BP Ford Abu Dhabi WRT:

[Mikko Hirvonen, car #3 and Jari-Matti Latvala, car #4 and Khalid Al Qassimi, car #19]

Mikko Hirvonen:

"Some parts of the rally are very fast, even quicker than in Finland. The difference is that the fast parts here don't last long because there are usually hairpin bends that bring the speeds down again. The nature of the roads changes more than in Finland. Last year was probably the toughest Rally GB I have ever driven. Driving in darkness in fog and rain was incredibly difficult. Night driving makes the rally even trickier, because this is the only round where we drive in the dark apart from Japan and Monte Carlo. It's something I will practise during my test this weekend. I feel confident and think we have a good chance of a 1-2 finish and if we can do that I hope it's enough to win the title for Ford."

Jari-Matti Latvala:

"I regard this as my second home rally. I drove many rallies here in 2002 and 2003 and I'm familiar with the nature of the roads. It's a classic rally and one that I would really like to win. The mid-Wales stages will be new to many drivers but I have something in my memory of those roads from those seasons. They are high on the hills and quite open, but enjoyable to drive.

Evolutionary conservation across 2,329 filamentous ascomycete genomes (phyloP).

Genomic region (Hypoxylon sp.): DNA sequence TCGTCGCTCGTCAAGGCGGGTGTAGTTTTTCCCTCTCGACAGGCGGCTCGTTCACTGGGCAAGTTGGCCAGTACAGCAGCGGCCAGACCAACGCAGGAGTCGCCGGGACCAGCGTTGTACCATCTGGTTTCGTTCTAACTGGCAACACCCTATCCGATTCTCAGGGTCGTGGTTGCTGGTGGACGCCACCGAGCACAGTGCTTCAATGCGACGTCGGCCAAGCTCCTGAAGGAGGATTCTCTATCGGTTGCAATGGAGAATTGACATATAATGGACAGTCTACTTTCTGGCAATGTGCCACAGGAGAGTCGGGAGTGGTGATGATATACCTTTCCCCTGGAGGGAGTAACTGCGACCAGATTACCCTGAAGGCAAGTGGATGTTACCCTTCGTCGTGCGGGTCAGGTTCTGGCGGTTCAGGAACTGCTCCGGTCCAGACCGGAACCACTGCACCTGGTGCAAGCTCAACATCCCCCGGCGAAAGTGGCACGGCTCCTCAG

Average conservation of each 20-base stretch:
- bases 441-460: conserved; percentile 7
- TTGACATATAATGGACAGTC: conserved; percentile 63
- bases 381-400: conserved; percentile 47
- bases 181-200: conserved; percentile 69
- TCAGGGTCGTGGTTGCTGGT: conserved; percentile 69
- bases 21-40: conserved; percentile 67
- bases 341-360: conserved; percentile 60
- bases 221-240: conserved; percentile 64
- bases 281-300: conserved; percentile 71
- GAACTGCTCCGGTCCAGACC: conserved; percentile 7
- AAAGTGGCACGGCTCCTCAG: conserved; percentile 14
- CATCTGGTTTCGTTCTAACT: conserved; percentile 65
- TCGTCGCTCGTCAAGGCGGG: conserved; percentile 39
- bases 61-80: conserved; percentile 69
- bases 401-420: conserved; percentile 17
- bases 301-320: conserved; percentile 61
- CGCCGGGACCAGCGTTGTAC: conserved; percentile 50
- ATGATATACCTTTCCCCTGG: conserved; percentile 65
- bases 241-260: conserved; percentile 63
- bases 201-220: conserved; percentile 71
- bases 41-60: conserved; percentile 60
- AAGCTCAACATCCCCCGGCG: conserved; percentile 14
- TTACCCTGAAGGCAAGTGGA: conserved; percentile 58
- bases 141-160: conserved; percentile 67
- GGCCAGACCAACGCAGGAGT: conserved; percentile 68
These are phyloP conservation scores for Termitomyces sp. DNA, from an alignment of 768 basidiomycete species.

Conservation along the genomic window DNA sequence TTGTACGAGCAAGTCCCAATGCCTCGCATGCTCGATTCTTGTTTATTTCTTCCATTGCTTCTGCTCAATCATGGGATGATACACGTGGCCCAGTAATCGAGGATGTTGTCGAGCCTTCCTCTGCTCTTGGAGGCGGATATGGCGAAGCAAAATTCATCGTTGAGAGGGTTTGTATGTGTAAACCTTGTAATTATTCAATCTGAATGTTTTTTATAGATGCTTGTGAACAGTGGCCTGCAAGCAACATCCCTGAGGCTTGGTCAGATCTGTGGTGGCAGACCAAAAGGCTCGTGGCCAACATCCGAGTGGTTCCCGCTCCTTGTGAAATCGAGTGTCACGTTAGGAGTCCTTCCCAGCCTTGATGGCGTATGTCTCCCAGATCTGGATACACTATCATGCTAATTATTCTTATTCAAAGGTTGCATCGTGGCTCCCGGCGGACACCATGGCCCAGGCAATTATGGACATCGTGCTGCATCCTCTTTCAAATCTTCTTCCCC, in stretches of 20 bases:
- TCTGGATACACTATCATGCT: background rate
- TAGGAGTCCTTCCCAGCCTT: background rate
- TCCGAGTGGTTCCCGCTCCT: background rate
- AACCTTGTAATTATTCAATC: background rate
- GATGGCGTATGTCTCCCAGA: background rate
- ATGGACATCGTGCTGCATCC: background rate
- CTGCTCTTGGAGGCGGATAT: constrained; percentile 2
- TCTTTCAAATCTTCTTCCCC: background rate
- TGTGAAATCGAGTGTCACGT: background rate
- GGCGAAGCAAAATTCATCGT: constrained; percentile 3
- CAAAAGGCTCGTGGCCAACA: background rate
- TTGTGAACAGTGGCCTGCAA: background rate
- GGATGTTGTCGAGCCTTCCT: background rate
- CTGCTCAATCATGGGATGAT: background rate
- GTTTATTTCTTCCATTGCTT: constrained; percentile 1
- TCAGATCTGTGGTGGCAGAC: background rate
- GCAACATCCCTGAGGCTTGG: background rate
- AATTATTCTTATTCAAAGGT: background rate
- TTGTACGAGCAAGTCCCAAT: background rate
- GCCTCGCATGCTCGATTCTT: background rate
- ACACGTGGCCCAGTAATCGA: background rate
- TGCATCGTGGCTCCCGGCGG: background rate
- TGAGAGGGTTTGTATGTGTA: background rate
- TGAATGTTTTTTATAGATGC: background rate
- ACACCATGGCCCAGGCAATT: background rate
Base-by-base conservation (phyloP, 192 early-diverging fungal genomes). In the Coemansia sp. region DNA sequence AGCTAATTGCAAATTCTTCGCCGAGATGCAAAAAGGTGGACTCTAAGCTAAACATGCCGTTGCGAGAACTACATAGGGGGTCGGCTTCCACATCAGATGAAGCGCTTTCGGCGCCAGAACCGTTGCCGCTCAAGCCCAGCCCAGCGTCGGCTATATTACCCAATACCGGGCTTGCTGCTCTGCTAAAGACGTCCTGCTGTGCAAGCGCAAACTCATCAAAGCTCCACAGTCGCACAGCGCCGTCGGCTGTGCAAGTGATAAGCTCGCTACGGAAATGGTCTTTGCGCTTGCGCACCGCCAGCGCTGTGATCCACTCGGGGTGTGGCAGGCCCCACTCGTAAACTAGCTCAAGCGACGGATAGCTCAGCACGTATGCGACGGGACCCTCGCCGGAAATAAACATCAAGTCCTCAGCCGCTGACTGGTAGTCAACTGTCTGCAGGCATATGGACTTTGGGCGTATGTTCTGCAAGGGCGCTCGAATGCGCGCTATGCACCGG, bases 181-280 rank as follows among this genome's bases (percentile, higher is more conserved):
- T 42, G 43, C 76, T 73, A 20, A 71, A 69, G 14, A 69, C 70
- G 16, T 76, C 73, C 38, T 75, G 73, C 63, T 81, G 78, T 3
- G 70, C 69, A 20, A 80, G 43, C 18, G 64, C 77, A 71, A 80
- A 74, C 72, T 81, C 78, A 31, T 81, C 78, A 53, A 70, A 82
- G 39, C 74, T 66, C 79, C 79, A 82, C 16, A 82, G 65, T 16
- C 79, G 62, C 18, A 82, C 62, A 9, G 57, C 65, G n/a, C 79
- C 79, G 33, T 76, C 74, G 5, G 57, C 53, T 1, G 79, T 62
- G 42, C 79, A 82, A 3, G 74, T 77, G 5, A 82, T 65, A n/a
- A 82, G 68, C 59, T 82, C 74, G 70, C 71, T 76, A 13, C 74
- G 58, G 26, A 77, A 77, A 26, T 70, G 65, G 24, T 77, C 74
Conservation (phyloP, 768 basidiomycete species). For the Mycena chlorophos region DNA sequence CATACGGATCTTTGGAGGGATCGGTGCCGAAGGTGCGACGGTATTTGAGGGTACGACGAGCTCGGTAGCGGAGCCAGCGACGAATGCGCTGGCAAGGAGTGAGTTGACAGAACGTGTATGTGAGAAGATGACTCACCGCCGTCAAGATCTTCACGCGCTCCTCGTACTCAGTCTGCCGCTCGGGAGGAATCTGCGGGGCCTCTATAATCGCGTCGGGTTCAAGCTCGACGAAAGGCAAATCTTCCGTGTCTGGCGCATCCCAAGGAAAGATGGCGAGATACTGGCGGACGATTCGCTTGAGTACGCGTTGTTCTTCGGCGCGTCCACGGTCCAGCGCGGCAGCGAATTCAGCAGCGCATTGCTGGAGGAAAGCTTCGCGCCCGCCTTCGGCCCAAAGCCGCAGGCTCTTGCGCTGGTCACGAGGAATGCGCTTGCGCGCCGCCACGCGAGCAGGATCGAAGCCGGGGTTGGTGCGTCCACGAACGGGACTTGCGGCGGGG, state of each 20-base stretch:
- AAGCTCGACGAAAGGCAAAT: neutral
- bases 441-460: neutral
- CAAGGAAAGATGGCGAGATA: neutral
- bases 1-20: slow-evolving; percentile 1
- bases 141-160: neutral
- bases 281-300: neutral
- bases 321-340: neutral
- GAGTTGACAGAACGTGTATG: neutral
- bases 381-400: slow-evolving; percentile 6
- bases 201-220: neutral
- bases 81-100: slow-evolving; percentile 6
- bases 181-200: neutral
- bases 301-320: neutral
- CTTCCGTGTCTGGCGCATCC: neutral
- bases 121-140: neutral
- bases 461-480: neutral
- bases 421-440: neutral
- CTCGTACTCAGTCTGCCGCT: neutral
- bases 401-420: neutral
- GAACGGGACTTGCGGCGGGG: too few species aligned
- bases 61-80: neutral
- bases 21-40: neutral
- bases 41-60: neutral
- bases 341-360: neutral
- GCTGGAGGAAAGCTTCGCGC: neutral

"When it's dark and gloomy in Wales, then it's incredibly dark. If it rains the roads become very muddy and conditions can be really difficult. Night driving is specialised so it was important for me to test in the dark and get used to driving with the extra lights we fit to the car. Fog is probably the most difficult weather in which to drive, especially if it's dark as well. A driver needs to feel confident with the pace notes, be brave and rely heavily on the co-driver. If the notes are not precise enough then it's easy to lose confidence quickly. On the other hand, a good performance in those conditions can gain a lot of time."